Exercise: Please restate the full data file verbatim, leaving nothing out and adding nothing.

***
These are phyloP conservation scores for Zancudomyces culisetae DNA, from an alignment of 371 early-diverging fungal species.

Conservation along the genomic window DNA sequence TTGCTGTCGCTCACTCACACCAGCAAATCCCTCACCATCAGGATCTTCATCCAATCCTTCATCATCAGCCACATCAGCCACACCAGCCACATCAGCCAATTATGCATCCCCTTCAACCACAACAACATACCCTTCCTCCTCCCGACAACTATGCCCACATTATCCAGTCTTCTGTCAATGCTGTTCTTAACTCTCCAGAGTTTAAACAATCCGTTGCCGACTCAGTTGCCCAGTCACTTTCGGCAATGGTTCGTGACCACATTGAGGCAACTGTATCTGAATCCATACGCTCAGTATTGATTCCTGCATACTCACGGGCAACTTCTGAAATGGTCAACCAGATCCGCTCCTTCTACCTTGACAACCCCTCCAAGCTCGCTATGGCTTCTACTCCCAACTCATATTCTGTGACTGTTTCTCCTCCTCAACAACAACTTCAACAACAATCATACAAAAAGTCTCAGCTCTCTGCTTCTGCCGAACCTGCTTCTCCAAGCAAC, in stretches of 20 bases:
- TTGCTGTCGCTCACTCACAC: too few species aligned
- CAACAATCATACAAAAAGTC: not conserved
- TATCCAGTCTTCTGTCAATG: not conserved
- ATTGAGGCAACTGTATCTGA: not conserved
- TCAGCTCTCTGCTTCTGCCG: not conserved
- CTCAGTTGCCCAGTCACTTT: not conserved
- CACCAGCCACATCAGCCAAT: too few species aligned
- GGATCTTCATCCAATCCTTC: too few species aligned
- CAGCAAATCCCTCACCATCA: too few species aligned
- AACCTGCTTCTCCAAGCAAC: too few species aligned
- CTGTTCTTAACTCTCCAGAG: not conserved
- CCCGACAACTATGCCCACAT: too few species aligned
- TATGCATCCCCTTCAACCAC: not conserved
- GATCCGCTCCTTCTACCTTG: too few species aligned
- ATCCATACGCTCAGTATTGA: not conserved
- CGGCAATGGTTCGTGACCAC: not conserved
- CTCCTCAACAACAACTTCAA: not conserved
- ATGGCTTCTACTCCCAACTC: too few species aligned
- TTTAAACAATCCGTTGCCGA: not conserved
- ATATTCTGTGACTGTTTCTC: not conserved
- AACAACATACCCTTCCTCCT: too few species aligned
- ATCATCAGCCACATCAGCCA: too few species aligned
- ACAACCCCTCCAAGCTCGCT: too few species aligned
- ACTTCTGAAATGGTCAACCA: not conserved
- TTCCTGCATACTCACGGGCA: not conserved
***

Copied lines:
These are phyloP conservation scores for Zancudomyces culisetae DNA, from an alignment of 371 early-diverging fungal species.

Conservation along the genomic window DNA sequence TTGCTGTCGCTCACTCACACCAGCAAATCCCTCACCATCAGGATCTTCATCCAATCCTTCATCATCAGCCACATCAGCCACACCAGCCACATCAGCCAATTATGCATCCCCTTCAACCACAACAACATACCCTTCCTCCTCCCGACAACTATGCCCACATTATCCAGTCTTCTGTCAATGCTGTTCTTAACTCTCCAGAGTTTAAACAATCCGTTGCCGACTCAGTTGCCCAGTCACTTTCGGCAATGGTTCGTGACCACATTGAGGCAACTGTATCTGAATCCATACGCTCAGTATTGATTCCTGCATACTCACGGGCAACTTCTGAAATGGTCAACCAGATCCGCTCCTTCTACCTTGACAACCCCTCCAAGCTCGCTATGGCTTCTACTCCCAACTCATATTCTGTGACTGTTTCTCCTCCTCAACAACAACTTCAACAACAATCATACAAAAAGTCTCAGCTCTCTGCTTCTGCCGAACCTGCTTCTCCAAGCAAC, in stretches of 20 bases:
- TTGCTGTCGCTCACTCACAC: too few species aligned
- CAACAATCATACAAAAAGTC: not conserved
- TATCCAGTCTTCTGTCAATG: not conserved
- ATTGAGGCAACTGTATCTGA: not conserved
- TCAGCTCTCTGCTTCTGCCG: not conserved
- CTCAGTTGCCCAGTCACTTT: not conserved
- CACCAGCCACATCAGCCAAT: too few species aligned
- GGATCTTCATCCAATCCTTC: too few species aligned
- CAGCAAATCCCTCACCATCA: too few species aligned
- AACCTGCTTCTCCAAGCAAC: too few species aligned
- CTGTTCTTAACTCTCCAGAG: not conserved
- CCCGACAACTATGCCCACAT: too few species aligned
- TATGCATCCCCTTCAACCAC: not conserved
- GATCCGCTCCTTCTACCTTG: too few species aligned
- ATCCATACGCTCAGTATTGA: not conserved
- CGGCAATGGTTCGTGACCAC: not conserved
- CTCCTCAACAACAACTTCAA: not conserved
- ATGGCTTCTACTCCCAACTC: too few species aligned
- TTTAAACAATCCGTTGCCGA: not conserved
- ATATTCTGTGACTGTTTCTC: not conserved
- AACAACATACCCTTCCTCCT: too few species aligned
- ATCATCAGCCACATCAGCCA: too few species aligned
- ACAACCCCTCCAAGCTCGCT: too few species aligned
- ACTTCTGAAATGGTCAACCA: not conserved
- TTCCTGCATACTCACGGGCA: not conserved